Former Rep. Debbie Halvorson (D-Ill.), a onetime close ally of the National Rifle Association, is backing away from the controversial gun group, according to an email she sent to supporters Wednesday.
"I have not lobbied the NRA for an endorsement," Halvorson promised supporters in the email. The former Illinois congresswoman is currently vying for retired Democratic Rep. Jesse Jackson Jr.'s former congressional seat.
She continued, "I support President Obama and Vice President Biden's efforts in getting all sides to the table."
Halvorson, who holds a slight lead in a crowded Democratic primary field according to one poll, also wrote that she supports requiring universal background checks and firearm registration, eliminating the gun show loophole and imposing harsher penalties for straw buyers.
Halvorson's email comes just one day after New York Mayor Michael Bloomberg's super PAC, Independence USA PAC, released an ad criticizing her record on gun violence prevention and NRA support. "In the race to replace Jessie Jackson, watch out for Debbie Halvorson," the ad warned. "Against comprehensive background checks, against banning deadly assault weapons, against banning high capacity ammunition clips ... When it comes to preventing gun violence, she gets an F."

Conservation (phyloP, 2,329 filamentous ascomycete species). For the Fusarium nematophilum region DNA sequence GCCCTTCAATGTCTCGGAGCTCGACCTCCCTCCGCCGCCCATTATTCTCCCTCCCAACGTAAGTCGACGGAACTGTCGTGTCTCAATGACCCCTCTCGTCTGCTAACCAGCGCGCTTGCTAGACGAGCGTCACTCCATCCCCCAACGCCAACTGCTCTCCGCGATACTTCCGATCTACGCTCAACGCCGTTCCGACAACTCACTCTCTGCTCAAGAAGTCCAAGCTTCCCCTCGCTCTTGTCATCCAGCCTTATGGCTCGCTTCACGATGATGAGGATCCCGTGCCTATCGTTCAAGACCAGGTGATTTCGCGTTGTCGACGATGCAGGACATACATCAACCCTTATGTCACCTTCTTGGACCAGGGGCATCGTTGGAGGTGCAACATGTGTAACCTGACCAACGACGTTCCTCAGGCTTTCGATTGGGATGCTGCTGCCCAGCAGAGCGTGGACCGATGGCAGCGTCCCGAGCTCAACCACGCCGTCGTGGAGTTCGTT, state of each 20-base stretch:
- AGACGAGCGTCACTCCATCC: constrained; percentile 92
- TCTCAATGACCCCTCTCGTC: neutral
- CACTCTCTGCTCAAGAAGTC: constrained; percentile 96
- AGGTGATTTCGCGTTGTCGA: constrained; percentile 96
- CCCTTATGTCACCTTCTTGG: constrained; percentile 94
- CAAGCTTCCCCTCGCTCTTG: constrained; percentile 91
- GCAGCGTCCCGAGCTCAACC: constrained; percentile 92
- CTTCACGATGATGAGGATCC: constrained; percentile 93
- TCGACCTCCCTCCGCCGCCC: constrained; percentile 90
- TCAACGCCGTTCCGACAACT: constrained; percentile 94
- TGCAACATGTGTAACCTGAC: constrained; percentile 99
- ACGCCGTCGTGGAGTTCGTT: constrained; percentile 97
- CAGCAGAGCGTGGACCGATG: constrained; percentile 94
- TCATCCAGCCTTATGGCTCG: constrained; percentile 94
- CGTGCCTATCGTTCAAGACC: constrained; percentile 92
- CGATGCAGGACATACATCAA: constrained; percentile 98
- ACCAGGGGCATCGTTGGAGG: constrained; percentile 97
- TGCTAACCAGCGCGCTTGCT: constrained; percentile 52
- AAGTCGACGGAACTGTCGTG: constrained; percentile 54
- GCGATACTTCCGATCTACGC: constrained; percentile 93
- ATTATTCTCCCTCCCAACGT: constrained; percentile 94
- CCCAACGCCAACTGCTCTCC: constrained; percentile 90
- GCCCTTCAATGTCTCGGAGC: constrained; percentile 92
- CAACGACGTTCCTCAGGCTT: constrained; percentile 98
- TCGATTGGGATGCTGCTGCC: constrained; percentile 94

In previous congressional races, Halvorson had been endorsed by the NRA's Political Victory Fund (NRA-PVF) and received an "A" rating from the organization, marking her as a "solidly pro-gun candidate."
"The NRA-PVF is endorsing Debbie Halvorson because she has defended the Second Amendment freedom of law-abiding gun owners, hunters and sportsmen in Illinois and across American," Chris Cox, chairman of the victory fund, said in a 2010 news release.
Halvorson's current gun control stance is at odds with statements made Wednesday by NRA Executive Vice President Wayne LaPierre, who told the Senate Judiciary Committee that he opposes expanding background checks and closing the gun show loophole.
Illinois' 2nd Congressional District, where Halvorson is running, is heavily dominated by Democrats. It also contains areas plagued by gun violence, including Chicago's South Side, making her NRA ties potentially problematic.
Now distancing herself from the NRA, Halvorson appears to focus on rebuilding "economically distressed neighborhoods" that are susceptible to higher rates of violent crimes.
"We need to revitalize neighborhoods by creating good paying jobs and urging kids to stay in school to reduce violent crime, including crime committed with guns," Halvorson wrote in the Wednesday email. "It's time for an honest conversation, a conversation that I'm ready to lead when I'm sent back to Washington."
To win the vacant seat, which Jackson held for nearly 17 years, Halvorson must take the Feb. 26 primary and the April 6 general election.